Shark fin wins the house, Abalone comeback, Sustainable brands, Right whale protection, Lawless oceans and overfishing, Bacteria from ocean floor influencing Arctic weather and more…
November 20, 2019, The U.S. House passed the Shark Fin Sales Elimination Act, H.R. 737, led by U.S. Reps. Gregorio Sablan (D-NMI) and Michael McCaul (R-TX), to prohibit the import, export, possession, trade, and distribution of shark fins or products containing shark fins.
U.S. Senators Cory Booker (D-NJ) and Shelly Moore Capito (R-WV) also introduced a companion bill. For this to become law, we need the Senate to pass the bill and then we will need the President’s signature.
Editorial Comment: If you are a US citizen, please use our convenient tool to tell your senator to vote “yes” on this bill.
Editorial Comment: If private industry takes responsibility for their role and leverages the ingenuity of the free market to find solutions, it could be a game-changer.
There are few remaining frontiers on our planet. But perhaps the wildest, and least understood are the world’s oceans: Too big to police and under no clear international authority, these immense regions of treacherous water play host to rampant criminality and exploitation of the marine life below the surface and the humans working the boats above it. Consider the perils facing the tens of millions of people working aboard one of thousands of illegal fishing vessels on the high seas. At least one ship globally sinks every three days.
8. Bacteria from the ocean floor could be influencing Arctic weather
Scientists have identified a surprising new mechanism that could be affecting cloud formation and weather patterns in the Arctic: bacteria from the ocean floor. When tiny, plantlike ocean microbes known as phytoplankton die, their bodies sink to the bottom of the sea, becoming food for bacteria residing there. New observations made in the Bering and Chukchi seas off the coast of Alaska suggest that under the right conditions, these algae eaters are sloshed to the surface and from there are wafted into the air.
9. Ocean could provide over six times more food than it does today
Marc Palombo has been fishing lobster for 41 years, and he wants fishermen who come after him to be able to do the same. That’s why he’s testing a new type of fishing gear that, along with other efforts in New England and Canada, is being designed to avoid harming North Atlantic right whales. The number of North Atlantic right whales, one of the world’s most endangered large whale species, has declined from about 500 in 2010 to about 400 in 2019. This year, about 10 have been found dead, but that number is uncertain.
Global heating is “supercharging” an increasingly dangerous climate mechanism in the Indian Ocean that has played a role in disasters this year including bushfires in Australia and floods in Africa. Scientists and humanitarian officials say this year’s record Indian Ocean dipole, as the phenomenon is known, threatens to reappear more regularly and in a more extreme form as sea surface temperatures rise.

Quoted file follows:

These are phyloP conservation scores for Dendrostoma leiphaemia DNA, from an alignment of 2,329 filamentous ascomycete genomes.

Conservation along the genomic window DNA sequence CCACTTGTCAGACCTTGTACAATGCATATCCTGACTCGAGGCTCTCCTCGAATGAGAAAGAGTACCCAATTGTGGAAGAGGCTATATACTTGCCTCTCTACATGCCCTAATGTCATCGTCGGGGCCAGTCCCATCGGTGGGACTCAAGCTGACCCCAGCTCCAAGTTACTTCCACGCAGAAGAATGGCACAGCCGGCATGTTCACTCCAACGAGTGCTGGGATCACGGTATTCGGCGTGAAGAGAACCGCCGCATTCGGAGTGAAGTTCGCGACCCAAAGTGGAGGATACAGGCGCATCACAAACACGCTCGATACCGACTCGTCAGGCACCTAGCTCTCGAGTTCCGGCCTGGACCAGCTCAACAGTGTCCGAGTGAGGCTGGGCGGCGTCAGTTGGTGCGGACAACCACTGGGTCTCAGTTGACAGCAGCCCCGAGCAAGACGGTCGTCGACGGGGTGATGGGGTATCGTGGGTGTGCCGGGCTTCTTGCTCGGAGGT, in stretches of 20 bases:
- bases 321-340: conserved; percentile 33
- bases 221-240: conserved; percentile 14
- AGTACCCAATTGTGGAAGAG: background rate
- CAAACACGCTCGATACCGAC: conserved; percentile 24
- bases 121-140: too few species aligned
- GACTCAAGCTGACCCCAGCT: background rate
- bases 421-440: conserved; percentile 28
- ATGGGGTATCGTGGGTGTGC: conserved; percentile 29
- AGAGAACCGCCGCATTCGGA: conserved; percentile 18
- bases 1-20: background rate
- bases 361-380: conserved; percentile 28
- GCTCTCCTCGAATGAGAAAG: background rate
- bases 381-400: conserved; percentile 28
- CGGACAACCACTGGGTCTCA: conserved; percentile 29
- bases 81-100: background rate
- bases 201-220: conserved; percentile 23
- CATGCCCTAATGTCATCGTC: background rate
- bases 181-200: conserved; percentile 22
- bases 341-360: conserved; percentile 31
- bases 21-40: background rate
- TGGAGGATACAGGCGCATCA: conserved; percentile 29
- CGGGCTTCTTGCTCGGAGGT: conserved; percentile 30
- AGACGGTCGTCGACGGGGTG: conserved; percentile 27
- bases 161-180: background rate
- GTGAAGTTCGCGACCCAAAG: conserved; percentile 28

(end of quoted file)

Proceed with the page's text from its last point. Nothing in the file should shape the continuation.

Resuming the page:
12. ‘Giant floating solar farms could make fuel and help solve the climate crisis
13. Microplastics found in oysters, clams on Oregon coast
Scientists are learning about how broken down plastics affect fish – by feeding it to them. Microplastics, one of the world’s most pervasive pollutants, have now been found in the planet’s most pristine ocean waters – and even rainwater. But there’s much that scientists still have to understand about the microscopic scourge – especially its impacts on our health and that of marine species.
Editorial comment: Are the fish eating the plastic and incorporating the microplastics into their tissue, or does their digestive system break down the plastic?
A marine biologist says we need to learn to live with wildlife better as the search continues for who shot Owha, Auckland’s resident leopard seal. The celebrity seal, who measures over 3m in length and weighs about 400kg, was spotted bleeding from her face at the weekend from a suspected bullet wound. Marine conservation society Sea Shepherd this week put up a $5000 reward for any evidence leading to the conviction of the person or people responsible.
Editorial Comment: This has been happening globally for years. In Monterey, it is somewhat common to see sea lions missing lower jaws. They will eventually starve to death. Fishermen do not lie the fact that pinnipeds jump into their nets and feast on the catch as they haul in. They toss the sea li0ons small cherry bombs that resemble balls, the sea lion chomps down as they try to play and it explodes.
Sea Save Foundation is committed to raising awareness of marine conservation. The Ocean Week in Review is a team effort produced by the Sea Save staff to provide a weekly summary of the latest in marine research, policy, and news